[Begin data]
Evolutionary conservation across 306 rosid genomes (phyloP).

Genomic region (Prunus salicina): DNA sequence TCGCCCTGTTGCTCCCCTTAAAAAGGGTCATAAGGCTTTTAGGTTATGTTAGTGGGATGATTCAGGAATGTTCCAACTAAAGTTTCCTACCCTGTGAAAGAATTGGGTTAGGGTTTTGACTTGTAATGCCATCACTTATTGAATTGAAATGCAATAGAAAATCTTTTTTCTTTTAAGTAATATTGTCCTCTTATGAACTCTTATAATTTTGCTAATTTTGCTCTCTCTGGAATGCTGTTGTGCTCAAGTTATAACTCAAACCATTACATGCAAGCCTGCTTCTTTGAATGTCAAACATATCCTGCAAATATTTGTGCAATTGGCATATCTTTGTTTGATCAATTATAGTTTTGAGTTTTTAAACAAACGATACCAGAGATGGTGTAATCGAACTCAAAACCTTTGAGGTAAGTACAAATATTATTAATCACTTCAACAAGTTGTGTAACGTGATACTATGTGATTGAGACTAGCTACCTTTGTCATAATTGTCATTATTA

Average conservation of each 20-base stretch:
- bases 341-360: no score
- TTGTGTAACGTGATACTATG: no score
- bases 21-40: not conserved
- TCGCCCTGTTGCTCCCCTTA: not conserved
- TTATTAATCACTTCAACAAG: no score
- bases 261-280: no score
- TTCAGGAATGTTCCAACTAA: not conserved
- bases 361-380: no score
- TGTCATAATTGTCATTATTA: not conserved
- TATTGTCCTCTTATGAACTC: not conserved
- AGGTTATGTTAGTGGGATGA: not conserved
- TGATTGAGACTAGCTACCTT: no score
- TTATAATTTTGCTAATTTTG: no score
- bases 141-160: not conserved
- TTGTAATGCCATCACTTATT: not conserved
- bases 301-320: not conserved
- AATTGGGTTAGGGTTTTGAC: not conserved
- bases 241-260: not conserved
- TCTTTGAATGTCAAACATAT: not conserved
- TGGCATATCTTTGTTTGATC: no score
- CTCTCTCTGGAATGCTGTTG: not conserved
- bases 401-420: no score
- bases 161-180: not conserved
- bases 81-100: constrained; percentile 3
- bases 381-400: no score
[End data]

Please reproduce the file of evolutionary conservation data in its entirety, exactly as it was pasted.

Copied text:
Evolutionary conservation across 306 rosid genomes (phyloP).

Genomic region (Prunus salicina): DNA sequence TCGCCCTGTTGCTCCCCTTAAAAAGGGTCATAAGGCTTTTAGGTTATGTTAGTGGGATGATTCAGGAATGTTCCAACTAAAGTTTCCTACCCTGTGAAAGAATTGGGTTAGGGTTTTGACTTGTAATGCCATCACTTATTGAATTGAAATGCAATAGAAAATCTTTTTTCTTTTAAGTAATATTGTCCTCTTATGAACTCTTATAATTTTGCTAATTTTGCTCTCTCTGGAATGCTGTTGTGCTCAAGTTATAACTCAAACCATTACATGCAAGCCTGCTTCTTTGAATGTCAAACATATCCTGCAAATATTTGTGCAATTGGCATATCTTTGTTTGATCAATTATAGTTTTGAGTTTTTAAACAAACGATACCAGAGATGGTGTAATCGAACTCAAAACCTTTGAGGTAAGTACAAATATTATTAATCACTTCAACAAGTTGTGTAACGTGATACTATGTGATTGAGACTAGCTACCTTTGTCATAATTGTCATTATTA

Average conservation of each 20-base stretch:
- bases 341-360: no score
- TTGTGTAACGTGATACTATG: no score
- bases 21-40: not conserved
- TCGCCCTGTTGCTCCCCTTA: not conserved
- TTATTAATCACTTCAACAAG: no score
- bases 261-280: no score
- TTCAGGAATGTTCCAACTAA: not conserved
- bases 361-380: no score
- TGTCATAATTGTCATTATTA: not conserved
- TATTGTCCTCTTATGAACTC: not conserved
- AGGTTATGTTAGTGGGATGA: not conserved
- TGATTGAGACTAGCTACCTT: no score
- TTATAATTTTGCTAATTTTG: no score
- bases 141-160: not conserved
- TTGTAATGCCATCACTTATT: not conserved
- bases 301-320: not conserved
- AATTGGGTTAGGGTTTTGAC: not conserved
- bases 241-260: not conserved
- TCTTTGAATGTCAAACATAT: not conserved
- TGGCATATCTTTGTTTGATC: no score
- CTCTCTCTGGAATGCTGTTG: not conserved
- bases 401-420: no score
- bases 161-180: not conserved
- bases 81-100: constrained; percentile 3
- bases 381-400: no score